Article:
Friday 18
15:00 - PUBLIC TALK - Amanda Newall and Ola Johansson: PROJEKTET : Resident Artists talk at SymbioticA Website | More Information
The immune system can be seen as the metaphorical factor of applied performance, which makes the latter artistic practice more than simply social work. Transposed into a functional nomenclature, the immune system makes a larger body stay healthy by encountering visitors (pathogens) by way of recollection, accommodation, identification, discrimination, protection, and aggression. But it may also learn to live with strangers, ad interim, even if it doesn’t quite know who they are. This captures the current challenges of contemporary applied performance very well.

Applied performance is used when social crises require extraordinary management beyond simple solutions. Such conflicts often subsist on deep structural and implicit behavioural attitudes between two parties in situations of, i.e., racism, bullying, gender discord, postcolonial disputes, ecological predicaments, and so forth. Applied performance is often initiated by a third party, e.g., extension workers in non-governmental organizations, who approach conflicts with an equally cooperative and critical mind towards the host culture, but also those who choose to participate in projects.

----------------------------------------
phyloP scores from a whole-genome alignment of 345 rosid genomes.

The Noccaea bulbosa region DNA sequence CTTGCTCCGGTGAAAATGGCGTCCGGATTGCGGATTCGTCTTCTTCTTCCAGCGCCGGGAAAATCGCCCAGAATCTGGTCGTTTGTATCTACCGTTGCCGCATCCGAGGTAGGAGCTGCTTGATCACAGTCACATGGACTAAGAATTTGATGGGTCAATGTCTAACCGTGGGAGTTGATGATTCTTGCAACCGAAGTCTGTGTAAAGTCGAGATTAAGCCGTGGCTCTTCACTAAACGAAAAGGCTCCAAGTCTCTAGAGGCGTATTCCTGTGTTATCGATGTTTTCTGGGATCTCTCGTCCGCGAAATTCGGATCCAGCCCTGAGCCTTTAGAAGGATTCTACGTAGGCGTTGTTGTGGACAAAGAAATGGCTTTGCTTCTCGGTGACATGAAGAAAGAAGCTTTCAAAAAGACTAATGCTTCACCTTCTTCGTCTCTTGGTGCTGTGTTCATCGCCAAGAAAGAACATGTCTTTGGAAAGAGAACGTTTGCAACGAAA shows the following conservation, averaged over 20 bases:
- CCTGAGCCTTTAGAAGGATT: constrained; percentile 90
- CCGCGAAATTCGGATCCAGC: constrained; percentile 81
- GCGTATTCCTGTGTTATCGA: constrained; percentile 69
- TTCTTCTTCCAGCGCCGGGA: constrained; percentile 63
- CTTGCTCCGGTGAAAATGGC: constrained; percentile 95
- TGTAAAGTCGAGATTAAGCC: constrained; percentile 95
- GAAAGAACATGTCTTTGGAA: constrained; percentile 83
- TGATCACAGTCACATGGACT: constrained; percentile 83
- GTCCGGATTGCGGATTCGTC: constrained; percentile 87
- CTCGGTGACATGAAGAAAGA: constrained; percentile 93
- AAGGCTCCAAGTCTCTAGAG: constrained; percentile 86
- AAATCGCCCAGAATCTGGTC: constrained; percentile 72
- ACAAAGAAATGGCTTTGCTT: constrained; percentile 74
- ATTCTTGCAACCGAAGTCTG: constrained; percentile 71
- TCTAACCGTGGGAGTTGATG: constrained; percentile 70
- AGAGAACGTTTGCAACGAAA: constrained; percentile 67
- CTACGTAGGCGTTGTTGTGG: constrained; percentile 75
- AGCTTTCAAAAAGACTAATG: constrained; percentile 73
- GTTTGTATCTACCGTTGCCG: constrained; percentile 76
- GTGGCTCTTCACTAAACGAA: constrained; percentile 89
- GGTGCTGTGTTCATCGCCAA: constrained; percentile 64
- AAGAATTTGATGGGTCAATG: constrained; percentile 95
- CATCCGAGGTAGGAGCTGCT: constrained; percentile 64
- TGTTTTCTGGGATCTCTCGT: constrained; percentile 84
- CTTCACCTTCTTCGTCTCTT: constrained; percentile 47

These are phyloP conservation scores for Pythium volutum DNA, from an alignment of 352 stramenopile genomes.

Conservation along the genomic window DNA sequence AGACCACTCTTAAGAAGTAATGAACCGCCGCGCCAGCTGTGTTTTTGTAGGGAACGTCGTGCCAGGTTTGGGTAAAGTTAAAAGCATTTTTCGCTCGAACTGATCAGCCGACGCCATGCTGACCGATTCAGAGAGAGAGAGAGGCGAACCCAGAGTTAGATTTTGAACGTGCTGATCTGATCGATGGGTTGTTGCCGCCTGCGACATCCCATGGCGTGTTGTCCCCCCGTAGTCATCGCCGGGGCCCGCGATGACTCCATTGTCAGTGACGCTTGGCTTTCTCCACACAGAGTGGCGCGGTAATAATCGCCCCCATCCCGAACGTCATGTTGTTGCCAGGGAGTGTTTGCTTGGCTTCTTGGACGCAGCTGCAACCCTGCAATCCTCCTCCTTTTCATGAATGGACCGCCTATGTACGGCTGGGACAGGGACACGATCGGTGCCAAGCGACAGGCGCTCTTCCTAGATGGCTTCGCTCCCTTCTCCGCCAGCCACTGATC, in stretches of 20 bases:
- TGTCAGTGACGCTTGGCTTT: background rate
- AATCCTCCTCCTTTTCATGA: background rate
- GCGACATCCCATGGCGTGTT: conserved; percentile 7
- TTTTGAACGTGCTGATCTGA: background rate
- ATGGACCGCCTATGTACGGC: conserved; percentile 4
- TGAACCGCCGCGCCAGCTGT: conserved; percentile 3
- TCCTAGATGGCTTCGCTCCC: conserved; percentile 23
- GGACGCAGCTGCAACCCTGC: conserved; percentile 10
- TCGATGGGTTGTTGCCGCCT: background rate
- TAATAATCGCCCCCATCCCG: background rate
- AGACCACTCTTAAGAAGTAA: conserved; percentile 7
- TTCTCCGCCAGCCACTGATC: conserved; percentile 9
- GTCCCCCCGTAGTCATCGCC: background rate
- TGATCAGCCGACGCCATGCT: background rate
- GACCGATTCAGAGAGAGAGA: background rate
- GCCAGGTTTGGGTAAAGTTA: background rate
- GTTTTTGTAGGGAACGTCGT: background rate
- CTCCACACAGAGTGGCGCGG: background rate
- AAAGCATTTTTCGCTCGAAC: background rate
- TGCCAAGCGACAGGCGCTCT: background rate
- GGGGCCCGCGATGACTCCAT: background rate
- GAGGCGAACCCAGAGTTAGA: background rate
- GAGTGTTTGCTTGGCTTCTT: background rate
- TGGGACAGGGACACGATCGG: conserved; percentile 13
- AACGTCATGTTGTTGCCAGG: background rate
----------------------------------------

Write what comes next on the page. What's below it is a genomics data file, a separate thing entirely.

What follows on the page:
Amanda Newall is Senior Lecturer in sculpture at Royal Institute of Arts (Kungliga Konsthögskolan) in Stockholm, Sweden. She is also conducting a doctoral project at Chelsea College of Art, University of the Arts, London. She has taught sculpture, socially engaged art, curatorship, professional practice and new media at Auckland University, Lancaster Institute for Contemporary Arts (UK), and has exhibited numerous international shows.

Ola Johansson is Guest Professor in artistic research at Stockholm Academy of Dramatic Arts (Stockholms dramatiska högskola). His books on community theatre and performance art are paralleled by creative work in intercultural performance, documentary film, devising, and applied performance. He has taught devising and applied performance in the UK, Sweden and India. Johansson’s have published two books, Community Theatre and AIDS (Basingstoke: Palgrave Macmillan, 2011) and Performance and Philosophy: Interdisciplinary Approaches to the Performing Arts (Saarbrücken: VDM Verlag, 2008).